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Old 01-05-2015, 12:21 AM
 
Location: Portland, Oregon
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Portland, Or is basically formed on two grids. Downtown is on the nautical north and the rest of the city is on the polar north alignments....or it is the other way around, I can never remember.
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Old 01-05-2015, 08:42 AM
chh
 
Location: West Michigan
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I think what op means is something like this: https://www.google.com/maps/@43.2302...2470923,15.21z
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Old 01-05-2015, 09:37 AM
 
Location: Pittsburgh, PA (Morningside)
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Pittsburgh's Downtown has two different grids, which meet at Liberty Avenue. The story I have heard is that the southern grid (which runs parallel to the Monongahela River) was intended to be the grid for the entirety of Downtown. However, a shantytown arose along the Allegheny River, which had a different grid of streets which ran parallel to that river. After some initial attempts to clear the shanties and draw the streets as originally intended, the early city founders threw up their hands and agreed to what became the current street pattern.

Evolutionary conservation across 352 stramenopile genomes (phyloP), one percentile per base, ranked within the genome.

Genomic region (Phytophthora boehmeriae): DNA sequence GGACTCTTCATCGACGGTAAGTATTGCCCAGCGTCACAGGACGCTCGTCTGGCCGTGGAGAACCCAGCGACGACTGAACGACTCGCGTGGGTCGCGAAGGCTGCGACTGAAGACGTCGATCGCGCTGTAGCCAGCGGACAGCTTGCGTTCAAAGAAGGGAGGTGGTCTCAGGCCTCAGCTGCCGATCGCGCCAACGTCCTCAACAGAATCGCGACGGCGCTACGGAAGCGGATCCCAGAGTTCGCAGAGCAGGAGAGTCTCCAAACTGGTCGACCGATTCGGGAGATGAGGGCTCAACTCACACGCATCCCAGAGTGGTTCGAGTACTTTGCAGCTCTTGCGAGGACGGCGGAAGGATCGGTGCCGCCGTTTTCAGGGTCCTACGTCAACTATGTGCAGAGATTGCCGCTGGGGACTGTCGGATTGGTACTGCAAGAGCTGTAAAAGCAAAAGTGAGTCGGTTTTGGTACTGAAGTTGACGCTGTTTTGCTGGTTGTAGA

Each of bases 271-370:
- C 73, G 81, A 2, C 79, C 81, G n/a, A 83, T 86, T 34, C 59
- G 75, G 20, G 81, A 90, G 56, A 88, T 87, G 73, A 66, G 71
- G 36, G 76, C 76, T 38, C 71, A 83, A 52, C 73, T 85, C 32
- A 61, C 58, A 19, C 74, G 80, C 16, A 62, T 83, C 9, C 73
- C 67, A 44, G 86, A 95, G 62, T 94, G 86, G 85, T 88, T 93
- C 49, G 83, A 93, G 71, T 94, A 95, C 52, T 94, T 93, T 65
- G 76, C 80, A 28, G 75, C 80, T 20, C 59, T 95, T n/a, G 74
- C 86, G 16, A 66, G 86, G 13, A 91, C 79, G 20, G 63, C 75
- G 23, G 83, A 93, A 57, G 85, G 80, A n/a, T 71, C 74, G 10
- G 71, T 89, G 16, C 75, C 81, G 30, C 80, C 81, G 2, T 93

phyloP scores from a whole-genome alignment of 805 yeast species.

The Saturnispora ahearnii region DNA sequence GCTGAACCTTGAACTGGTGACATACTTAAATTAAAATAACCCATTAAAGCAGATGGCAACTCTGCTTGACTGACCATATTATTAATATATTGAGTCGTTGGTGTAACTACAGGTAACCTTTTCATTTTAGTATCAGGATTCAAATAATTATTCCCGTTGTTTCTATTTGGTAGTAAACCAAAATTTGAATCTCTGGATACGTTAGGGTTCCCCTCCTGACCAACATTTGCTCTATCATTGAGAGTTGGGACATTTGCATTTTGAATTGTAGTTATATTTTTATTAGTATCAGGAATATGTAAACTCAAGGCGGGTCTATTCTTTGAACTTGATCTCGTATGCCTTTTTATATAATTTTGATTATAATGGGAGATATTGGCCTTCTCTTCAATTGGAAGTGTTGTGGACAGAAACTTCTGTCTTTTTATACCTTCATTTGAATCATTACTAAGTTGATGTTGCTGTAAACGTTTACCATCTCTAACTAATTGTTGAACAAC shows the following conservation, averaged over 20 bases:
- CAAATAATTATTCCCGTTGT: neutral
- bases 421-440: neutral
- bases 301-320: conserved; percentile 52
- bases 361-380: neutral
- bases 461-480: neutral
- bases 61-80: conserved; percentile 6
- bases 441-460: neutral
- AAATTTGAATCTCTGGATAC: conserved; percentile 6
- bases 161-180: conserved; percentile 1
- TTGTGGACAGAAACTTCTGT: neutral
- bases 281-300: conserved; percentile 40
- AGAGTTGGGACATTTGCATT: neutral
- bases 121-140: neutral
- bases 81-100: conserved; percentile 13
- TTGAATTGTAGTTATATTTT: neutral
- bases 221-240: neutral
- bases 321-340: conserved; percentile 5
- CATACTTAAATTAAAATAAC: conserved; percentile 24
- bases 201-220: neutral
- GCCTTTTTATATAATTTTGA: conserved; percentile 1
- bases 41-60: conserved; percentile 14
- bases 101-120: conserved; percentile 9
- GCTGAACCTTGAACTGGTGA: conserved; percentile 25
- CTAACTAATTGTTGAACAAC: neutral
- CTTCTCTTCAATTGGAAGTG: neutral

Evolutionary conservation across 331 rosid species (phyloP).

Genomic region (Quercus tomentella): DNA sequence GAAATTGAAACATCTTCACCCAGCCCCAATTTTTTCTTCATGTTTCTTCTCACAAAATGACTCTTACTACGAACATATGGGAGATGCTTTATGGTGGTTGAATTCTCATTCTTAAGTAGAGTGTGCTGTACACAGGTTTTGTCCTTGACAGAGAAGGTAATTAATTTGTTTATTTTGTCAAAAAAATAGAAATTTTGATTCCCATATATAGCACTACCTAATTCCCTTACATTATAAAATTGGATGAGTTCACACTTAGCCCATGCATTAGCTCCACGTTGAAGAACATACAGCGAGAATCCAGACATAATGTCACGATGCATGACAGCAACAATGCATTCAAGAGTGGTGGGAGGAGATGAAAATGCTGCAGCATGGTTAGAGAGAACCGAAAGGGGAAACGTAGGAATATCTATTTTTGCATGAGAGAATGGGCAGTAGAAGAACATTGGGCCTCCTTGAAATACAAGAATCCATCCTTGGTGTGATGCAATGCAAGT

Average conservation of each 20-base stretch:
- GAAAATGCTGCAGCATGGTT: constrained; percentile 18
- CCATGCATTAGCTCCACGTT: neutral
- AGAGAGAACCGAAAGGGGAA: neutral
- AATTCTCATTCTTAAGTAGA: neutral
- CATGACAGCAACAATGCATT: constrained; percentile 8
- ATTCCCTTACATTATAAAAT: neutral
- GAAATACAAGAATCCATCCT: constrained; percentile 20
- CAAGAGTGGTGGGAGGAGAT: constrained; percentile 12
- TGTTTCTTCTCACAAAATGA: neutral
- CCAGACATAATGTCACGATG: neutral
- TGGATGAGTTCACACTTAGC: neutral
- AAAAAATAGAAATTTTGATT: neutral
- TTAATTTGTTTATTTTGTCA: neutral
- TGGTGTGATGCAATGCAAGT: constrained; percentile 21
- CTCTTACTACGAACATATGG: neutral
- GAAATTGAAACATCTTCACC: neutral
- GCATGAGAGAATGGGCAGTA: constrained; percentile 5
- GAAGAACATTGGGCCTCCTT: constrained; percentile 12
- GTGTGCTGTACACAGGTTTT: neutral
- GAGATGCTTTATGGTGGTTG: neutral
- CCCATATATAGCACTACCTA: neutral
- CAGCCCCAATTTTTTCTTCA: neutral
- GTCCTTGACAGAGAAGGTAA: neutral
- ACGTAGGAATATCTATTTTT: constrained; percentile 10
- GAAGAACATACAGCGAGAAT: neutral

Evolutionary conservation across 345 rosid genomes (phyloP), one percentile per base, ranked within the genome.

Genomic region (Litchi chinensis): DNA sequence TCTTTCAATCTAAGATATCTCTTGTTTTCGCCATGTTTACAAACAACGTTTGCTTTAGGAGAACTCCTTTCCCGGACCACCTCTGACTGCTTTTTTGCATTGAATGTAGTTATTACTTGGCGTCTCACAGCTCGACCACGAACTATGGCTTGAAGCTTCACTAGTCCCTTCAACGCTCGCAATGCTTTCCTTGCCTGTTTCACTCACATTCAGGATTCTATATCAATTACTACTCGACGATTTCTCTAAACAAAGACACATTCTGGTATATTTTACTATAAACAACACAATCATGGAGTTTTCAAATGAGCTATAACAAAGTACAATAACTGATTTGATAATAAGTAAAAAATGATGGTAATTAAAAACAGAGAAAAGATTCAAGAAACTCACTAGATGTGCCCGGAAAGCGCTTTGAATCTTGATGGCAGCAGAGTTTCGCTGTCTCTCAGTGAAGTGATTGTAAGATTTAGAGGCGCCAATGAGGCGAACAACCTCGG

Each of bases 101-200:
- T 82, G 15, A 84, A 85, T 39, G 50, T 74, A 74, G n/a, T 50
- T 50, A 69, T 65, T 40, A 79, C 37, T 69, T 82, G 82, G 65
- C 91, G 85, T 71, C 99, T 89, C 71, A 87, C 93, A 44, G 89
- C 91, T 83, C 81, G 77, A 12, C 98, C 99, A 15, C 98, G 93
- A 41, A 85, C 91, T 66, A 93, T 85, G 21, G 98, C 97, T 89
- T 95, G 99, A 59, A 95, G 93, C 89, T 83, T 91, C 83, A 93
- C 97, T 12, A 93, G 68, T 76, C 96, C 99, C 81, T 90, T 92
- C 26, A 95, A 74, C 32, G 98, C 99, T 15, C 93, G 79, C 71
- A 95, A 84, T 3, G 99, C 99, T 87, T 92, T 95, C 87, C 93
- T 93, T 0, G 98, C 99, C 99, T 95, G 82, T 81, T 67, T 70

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Old 01-05-2015, 10:10 AM
 
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Denver is a good example of this. The original street grid was parallel to the Platte River and is the present day CBD. The rest of the city developed on a compass grid.
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Old 01-05-2015, 12:10 PM
 
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As others have mentioned, old cities were often water-oriented irregular grids were often used as these better served the commercial activities at rivers or ports. Also, these cities often pre-date more centralized planning, so things were added and developed in a less uniform manner.

The notion that all cities are like this is false, however. Look at Indianapolis. It was designed by an apprentice to l'enfant (DC). The original city is one mile square with perimeter streets called east, south, west, and north. The streets are aligned at cardinal directions. The central north-south street is on a meridian and is even called Meridian St. There are 4 streets that radiate diagonally at perfect 45 degree angles from the center, but every other street is on a cardinal direction. The city itself is almost 200 years old, so it isn't that new either.
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